- No matter your budget, there are a few things that are always worth the money.
- Staple items, self-care (including therapy), and your health are good areas to invest.
- You don’t have to spend a fortune, but it’s worth it to work these things into your budget.
Conventional wisdom tells us that in order to be “good” with money, we have to spend less. While this can be true, you should also consider the value of the items you’re purchasing and how certain expenses affect your overall quality of life.
Sometimes going for the cheapest option is not always the best financial decision in the long run. Here are five areas of your life where you can spend money guilt-free, regardless of your budget.
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1. Staple items
Some purchases are timeless. Spending money on quality items can prove to be a good return on investment. My mom always told me to spend money on good-quality shoes and undergarments. Other wardrobe staples, such as a classic pair of jeans or a crisp button-down shirt, are long-lasting items that create a solid foundation for your wardrobe.
Classic furniture is another category where staples win over trendy pieces. Studies show that we spend a third of our lives sleeping. A good mattress can help ensure a good night’s rest. Even a nice sofa or dining room table is worth the splurge.
If you love to cook, kitchen basics are a great investment. We have cast iron skillets and pots that have been in my family for generations. High-quality cookware and knives often come with a lifetime warranty. When it comes to staples, spending more on something that will last many years is better than constantly replacing cheaper items.
2. Things that buy you time
We’ve all met someone who spends half a day making trips to the hardware store and watching YouTube videos to make a home repair that a professional could have completed in a fraction of the time. When you’re on a tight budget and have limited funds, it can be easy to take on additional tasks instead of delegating. In reality, you’d probably rather spend that time with friends and loved ones, or maybe you just prefer to have a break.
Consider hiring someone to do the tasks you don’t want — or don’t have time — to do. Spending money on a housekeeper, landscaping company, handyman, or assistant is well worth the money because it helps you get back more time.
If you’re having trouble cooking healthy meals for your family, meal kits or even prepared meals are great options. You might spend more than you would on groceries, but the cost is often less than daily takeout (and much healthier).
A combination of clever marketing strategies, social media, and the desire to “keep up with the Joneses” has conditioned us to want more things. Buying the latest gadget or fancy car can give you a sense of satisfaction, but that feeling can be short-lived.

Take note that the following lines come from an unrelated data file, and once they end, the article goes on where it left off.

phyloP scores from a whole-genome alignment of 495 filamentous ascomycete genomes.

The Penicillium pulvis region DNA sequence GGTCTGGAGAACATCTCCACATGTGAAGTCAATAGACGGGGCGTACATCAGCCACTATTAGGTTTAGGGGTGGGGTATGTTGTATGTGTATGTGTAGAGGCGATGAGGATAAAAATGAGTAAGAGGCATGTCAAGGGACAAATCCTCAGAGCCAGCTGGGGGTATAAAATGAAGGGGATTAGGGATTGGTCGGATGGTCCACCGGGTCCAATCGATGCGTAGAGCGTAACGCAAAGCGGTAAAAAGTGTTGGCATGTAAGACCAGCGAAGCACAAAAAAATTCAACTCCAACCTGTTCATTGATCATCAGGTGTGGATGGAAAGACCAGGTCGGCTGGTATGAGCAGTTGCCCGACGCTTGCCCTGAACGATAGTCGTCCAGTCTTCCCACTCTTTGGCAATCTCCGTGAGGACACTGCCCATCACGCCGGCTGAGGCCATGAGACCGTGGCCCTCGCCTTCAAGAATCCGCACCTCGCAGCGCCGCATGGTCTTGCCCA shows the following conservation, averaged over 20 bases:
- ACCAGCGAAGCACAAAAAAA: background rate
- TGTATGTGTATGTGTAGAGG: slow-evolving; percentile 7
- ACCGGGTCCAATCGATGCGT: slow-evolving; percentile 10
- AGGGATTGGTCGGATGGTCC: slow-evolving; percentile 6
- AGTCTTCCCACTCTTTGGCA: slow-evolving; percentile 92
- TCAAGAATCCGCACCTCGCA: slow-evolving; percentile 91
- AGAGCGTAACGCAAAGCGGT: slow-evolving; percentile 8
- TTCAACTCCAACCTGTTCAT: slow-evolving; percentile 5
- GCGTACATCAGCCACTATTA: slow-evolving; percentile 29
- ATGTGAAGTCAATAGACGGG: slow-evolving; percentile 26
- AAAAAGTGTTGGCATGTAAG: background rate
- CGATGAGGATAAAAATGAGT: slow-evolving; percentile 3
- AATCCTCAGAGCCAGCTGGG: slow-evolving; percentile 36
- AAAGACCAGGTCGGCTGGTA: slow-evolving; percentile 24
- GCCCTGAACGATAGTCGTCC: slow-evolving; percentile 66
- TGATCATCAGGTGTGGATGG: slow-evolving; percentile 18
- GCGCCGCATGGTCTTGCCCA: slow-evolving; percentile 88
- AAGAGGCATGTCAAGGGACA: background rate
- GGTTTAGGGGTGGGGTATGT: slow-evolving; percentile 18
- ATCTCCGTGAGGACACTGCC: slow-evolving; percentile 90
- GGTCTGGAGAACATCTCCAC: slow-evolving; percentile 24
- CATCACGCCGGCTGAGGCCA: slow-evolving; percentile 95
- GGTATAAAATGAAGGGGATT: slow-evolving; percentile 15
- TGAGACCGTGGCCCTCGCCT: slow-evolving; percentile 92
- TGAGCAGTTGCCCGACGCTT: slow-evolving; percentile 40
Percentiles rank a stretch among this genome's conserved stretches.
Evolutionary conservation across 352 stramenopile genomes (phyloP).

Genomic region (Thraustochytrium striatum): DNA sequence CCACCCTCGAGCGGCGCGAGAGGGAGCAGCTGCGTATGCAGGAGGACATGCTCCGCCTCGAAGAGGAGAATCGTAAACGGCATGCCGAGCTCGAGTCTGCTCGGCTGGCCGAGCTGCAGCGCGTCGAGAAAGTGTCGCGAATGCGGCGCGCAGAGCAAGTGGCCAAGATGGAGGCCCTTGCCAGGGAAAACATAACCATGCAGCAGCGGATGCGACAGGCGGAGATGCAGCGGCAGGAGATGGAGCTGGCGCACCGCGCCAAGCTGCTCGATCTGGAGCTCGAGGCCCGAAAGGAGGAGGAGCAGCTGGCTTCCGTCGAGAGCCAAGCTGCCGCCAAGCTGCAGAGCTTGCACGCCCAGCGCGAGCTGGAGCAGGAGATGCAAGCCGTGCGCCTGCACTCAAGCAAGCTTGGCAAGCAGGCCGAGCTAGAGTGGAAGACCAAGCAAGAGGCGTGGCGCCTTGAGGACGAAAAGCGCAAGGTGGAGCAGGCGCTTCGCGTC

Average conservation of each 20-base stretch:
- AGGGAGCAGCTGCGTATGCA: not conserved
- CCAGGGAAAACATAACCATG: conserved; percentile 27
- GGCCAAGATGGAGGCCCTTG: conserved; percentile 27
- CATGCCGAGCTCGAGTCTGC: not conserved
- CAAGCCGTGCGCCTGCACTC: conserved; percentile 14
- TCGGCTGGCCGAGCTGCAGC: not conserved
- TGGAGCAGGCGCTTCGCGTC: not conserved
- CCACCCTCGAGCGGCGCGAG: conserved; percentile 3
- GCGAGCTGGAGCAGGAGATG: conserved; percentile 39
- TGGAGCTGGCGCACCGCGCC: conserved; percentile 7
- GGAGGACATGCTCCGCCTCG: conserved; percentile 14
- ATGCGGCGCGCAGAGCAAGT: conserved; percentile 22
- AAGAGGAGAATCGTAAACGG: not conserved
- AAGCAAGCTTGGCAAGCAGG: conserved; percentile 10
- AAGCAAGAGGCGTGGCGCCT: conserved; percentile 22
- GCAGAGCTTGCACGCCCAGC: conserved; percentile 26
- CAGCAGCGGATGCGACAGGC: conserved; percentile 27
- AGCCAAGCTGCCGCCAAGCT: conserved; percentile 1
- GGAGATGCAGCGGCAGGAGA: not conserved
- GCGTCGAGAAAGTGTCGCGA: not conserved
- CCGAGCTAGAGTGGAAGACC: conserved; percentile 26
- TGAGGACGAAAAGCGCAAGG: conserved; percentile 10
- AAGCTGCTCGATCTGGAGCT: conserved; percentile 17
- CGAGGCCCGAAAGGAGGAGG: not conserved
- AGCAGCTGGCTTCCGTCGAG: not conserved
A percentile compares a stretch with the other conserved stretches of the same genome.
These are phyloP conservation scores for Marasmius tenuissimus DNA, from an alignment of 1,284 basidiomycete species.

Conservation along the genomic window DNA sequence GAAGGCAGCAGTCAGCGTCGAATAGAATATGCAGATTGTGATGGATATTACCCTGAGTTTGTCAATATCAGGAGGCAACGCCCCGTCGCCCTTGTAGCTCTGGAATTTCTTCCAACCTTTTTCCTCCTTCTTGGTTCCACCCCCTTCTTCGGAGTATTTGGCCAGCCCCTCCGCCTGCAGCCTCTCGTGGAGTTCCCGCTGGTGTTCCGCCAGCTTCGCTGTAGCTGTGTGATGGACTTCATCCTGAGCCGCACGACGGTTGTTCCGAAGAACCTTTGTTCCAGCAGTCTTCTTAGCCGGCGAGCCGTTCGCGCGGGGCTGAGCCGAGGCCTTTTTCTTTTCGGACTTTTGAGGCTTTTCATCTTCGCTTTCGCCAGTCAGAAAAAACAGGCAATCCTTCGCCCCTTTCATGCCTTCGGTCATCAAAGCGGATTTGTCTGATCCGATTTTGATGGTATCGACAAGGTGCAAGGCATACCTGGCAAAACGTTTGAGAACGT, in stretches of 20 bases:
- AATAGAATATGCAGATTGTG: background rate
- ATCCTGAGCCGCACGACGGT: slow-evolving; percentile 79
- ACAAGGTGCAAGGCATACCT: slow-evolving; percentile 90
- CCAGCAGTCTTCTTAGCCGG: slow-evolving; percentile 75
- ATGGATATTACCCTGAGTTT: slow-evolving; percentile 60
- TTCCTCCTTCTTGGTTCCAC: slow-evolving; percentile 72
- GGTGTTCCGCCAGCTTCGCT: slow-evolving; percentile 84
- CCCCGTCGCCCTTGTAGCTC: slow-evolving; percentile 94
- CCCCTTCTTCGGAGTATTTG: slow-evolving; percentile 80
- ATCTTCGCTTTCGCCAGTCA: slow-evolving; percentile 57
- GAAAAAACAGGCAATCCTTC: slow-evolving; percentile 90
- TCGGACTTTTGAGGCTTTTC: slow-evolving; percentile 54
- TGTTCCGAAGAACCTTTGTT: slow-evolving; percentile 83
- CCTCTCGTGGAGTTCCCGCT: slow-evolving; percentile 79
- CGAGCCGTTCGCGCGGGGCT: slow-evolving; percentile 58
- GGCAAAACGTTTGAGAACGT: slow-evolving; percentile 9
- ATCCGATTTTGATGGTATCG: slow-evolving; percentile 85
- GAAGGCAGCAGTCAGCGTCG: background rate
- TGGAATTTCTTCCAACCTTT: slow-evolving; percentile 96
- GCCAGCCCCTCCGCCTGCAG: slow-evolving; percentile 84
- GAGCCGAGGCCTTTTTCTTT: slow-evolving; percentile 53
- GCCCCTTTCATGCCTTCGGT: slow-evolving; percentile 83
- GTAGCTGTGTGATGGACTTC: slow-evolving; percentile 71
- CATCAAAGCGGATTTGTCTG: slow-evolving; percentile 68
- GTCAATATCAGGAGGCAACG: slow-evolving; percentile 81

Elizabeth Dunn, author of “Happy Money: The Science of Happier Spending,” found that those who spend money on experiences are happier and less likely to exhibit buyer’s remorse.
Experiences don’t have to mean a big expensive trip out of the country. A quick weekend getaway or staycation is cost effective and well worth the splurge. Other experiences like concerts and festivals can create wonderful memories that last a lifetime.
4. Your health
The cost of healthcare in the US had been increasing long before COVID-19 and continues to rise. To some, spending extra money on your health can seem like a luxury. The reality is that your health is an investment, and if you don’t invest in your healthcare now, you’ll pay for it later.
Give yourself permission to spend money on healthy foods, a nice gym membership, or a personal trainer. It doesn’t always have to be expensive, but make sure you actually use the services.
Spending money on good health insurance also pays off. People with health insurance are more likely to get preventive care, which can help them catch medical issues early. In addition to basic healthcare, consider dental and vision care, like regular cleanings, a quality electric toothbrush, comfortable eyeglasses, and sunglasses.
Self-care goes beyond a day at the spa. While a massage or pedicure can help rid the stress from your week, anything that protects your well-being and happiness is worth the extra money.
One of the more expensive forms of self-care is seeing a therapist. Therapy provides many long-term benefits and teaches skills to help you work through your daily thoughts and interactions.
Self-care can also mean dedicating time to hobbies or interests. If you love to read, buying books or subscribing to an audiobook service are good investments in yourself. Again, these don’t have to be expensive. Think about how you’d like to prioritize all the types of self-care based on what’s most important to you, then budget accordingly.
When money is tight, it can be tempting to cut back on things that are most important and pay less for lower-quality items. Consider splurging on things that will improve your life and make you happier. You won’t regret it!